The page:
Care of the Neovagina

Procedure overview:

The first steps are to remove genital hair with electrolysis as this skin becomes the interior of the neovaginal canal. The skin of the penile shaft is inverted to form a vaginal cavity termed penile infundibulation. The glans is fashioned into a functional clitoris without disrupting the nerve and blood supply. The bulbar urethra is incised ventrally, and the dorsal aspect is used to form the anterior vaginal wall. Labia are formed from scrotal skin. Levator ani musculature are released to widen pelvic floor.

Sigmoid vaginoplasty is a rarer technique. This is used primarily for those with penoscrotal hypoplasia due to pubertal suppression from a young age, or for revisions. This technique has no limit to depth and may provide some endogenous lubrication due to sigmoid goblet cells; this lubrication can have positive and negative aspects for some folks as it may be constant/unspleasant and unrelated to sexual arousal.

Post surgical care (up to 8 weeks:)

The goal is 5 – 6.5 inches of vaginal depth as there is no muscularis layer for stretch. Skin or sigmoid grafts may be required to reach 5cm with hypoplasia or with circumcision. Ongoing dilation is required for maintenance of the vaginal cavity for at least one year, especially with penile inversion techniques.

New pleasurable sensations may take time – forcing your body to experience pleasure and pain at the same time by experimenting with clitoral sensation during dilation may not work for everyone. Give your body time to adjust to its new form and be creative with your touch and self care.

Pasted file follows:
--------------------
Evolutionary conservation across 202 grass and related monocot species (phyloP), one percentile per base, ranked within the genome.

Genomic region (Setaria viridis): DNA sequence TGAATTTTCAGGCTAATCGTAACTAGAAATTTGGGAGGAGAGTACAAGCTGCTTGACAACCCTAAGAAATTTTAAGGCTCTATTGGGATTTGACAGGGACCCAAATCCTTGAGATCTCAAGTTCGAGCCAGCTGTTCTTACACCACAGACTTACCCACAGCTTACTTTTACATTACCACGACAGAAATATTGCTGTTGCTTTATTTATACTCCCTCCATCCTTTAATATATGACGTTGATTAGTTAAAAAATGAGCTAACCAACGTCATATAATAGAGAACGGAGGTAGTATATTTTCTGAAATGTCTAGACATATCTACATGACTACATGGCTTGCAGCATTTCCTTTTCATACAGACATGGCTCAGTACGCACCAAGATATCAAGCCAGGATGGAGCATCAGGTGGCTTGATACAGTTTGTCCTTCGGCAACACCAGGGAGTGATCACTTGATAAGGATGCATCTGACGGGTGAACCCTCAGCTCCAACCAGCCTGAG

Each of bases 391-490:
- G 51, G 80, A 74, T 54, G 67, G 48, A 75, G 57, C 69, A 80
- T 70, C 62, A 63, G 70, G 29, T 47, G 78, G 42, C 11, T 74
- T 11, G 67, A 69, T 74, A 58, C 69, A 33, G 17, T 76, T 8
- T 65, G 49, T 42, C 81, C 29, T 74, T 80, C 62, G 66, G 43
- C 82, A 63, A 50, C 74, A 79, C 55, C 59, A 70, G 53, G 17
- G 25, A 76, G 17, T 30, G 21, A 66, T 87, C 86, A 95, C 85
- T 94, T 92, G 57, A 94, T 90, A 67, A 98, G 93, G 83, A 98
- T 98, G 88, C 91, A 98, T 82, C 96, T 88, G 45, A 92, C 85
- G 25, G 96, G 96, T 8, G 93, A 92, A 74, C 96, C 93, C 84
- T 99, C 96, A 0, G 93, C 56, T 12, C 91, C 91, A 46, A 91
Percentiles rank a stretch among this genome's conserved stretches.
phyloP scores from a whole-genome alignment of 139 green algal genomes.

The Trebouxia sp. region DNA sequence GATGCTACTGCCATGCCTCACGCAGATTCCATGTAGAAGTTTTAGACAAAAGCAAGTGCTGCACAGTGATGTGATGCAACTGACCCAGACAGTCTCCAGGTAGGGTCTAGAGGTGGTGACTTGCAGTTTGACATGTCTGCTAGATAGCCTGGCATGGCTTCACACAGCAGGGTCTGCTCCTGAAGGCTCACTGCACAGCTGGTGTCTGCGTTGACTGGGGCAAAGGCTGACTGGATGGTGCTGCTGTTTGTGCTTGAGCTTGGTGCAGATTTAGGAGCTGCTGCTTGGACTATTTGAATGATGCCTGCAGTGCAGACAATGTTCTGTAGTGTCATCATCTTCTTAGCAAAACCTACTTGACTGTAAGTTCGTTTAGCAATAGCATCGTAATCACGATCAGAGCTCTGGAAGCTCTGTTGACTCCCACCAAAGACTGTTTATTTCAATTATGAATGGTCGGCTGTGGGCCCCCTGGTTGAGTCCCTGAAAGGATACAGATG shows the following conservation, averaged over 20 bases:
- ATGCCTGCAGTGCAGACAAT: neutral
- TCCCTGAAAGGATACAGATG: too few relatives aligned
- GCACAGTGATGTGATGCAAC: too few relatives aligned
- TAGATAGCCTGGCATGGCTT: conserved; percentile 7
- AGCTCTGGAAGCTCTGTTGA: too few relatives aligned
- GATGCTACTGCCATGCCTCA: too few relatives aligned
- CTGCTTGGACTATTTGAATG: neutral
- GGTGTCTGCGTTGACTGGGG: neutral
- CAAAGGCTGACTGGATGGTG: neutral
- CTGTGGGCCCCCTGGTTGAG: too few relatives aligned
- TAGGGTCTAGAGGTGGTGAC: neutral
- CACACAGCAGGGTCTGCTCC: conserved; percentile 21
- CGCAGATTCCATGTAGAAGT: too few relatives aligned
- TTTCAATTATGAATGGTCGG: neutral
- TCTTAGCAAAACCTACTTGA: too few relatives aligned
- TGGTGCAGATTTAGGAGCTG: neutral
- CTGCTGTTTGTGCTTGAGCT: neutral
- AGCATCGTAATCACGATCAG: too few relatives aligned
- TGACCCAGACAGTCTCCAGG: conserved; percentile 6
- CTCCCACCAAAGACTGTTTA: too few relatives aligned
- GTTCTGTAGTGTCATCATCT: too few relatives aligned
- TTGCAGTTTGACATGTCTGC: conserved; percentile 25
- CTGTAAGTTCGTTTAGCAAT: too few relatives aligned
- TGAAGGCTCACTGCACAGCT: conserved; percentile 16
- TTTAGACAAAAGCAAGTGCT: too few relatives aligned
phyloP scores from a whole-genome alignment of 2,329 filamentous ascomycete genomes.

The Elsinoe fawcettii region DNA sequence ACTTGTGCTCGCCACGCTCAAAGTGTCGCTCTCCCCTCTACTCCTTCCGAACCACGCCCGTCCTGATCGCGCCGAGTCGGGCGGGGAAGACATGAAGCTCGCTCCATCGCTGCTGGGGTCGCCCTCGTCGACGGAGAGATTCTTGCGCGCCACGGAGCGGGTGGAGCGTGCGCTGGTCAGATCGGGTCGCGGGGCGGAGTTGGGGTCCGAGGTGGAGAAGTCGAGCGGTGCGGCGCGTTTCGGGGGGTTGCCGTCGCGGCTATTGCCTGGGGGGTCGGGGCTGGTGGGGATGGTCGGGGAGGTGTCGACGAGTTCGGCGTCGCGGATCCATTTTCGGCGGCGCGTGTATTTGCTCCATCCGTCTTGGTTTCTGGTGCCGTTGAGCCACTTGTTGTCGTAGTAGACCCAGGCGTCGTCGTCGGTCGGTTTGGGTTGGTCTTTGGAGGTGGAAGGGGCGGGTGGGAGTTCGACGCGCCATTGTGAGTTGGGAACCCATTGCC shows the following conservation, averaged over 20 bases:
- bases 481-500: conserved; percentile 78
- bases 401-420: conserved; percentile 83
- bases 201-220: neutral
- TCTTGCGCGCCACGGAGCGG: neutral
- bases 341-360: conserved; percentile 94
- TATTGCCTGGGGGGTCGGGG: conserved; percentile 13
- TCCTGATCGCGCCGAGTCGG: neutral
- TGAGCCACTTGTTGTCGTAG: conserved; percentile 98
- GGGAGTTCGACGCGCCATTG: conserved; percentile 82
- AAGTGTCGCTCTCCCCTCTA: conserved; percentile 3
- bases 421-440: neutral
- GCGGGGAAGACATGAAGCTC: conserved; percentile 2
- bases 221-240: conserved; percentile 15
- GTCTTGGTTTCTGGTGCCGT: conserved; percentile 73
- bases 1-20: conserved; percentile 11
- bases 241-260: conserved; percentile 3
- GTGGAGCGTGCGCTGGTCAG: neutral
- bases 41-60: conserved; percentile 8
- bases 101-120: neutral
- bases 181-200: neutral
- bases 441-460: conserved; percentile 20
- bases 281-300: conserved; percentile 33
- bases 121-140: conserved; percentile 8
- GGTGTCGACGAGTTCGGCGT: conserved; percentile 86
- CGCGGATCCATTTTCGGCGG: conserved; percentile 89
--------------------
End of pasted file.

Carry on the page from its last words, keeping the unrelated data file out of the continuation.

A second surgery/ labioplasty may be desired to adjust the labia majora, create a clitoral hood, define the labia minora and adjust urethral position.

Brownish yellow discharge is expected for up to 6 weeks after surgery. Bleeding and spotting may continue up to 8 weeks. The neovagina is made from epidermis; therefore, a mild lavender or chamomile soap and water douche is effective treatment. (UCSF SOC.) Use an organic cotton pad or panty liner during this time – available at Whole Foods or your local healthy store. They are less bulky, more breathable, feel nicer, and minimize plastic and chemical exposures.

Neovaginal Infundibulum: a microbiome of its own

The epidermal neovaginal microbiome cannot be compared to the cisgender microbiome. Gram negative flora including proteus, gardnerella and enterococcus are common; few lactobacilli are present.  The endogenous normal pH is 5.88 in the neovagina. Therefore, antibiotic treatment may be different from cisvaginal bacterial vaginosis as the microbiome is different for epidermal and sigmoid mucosa.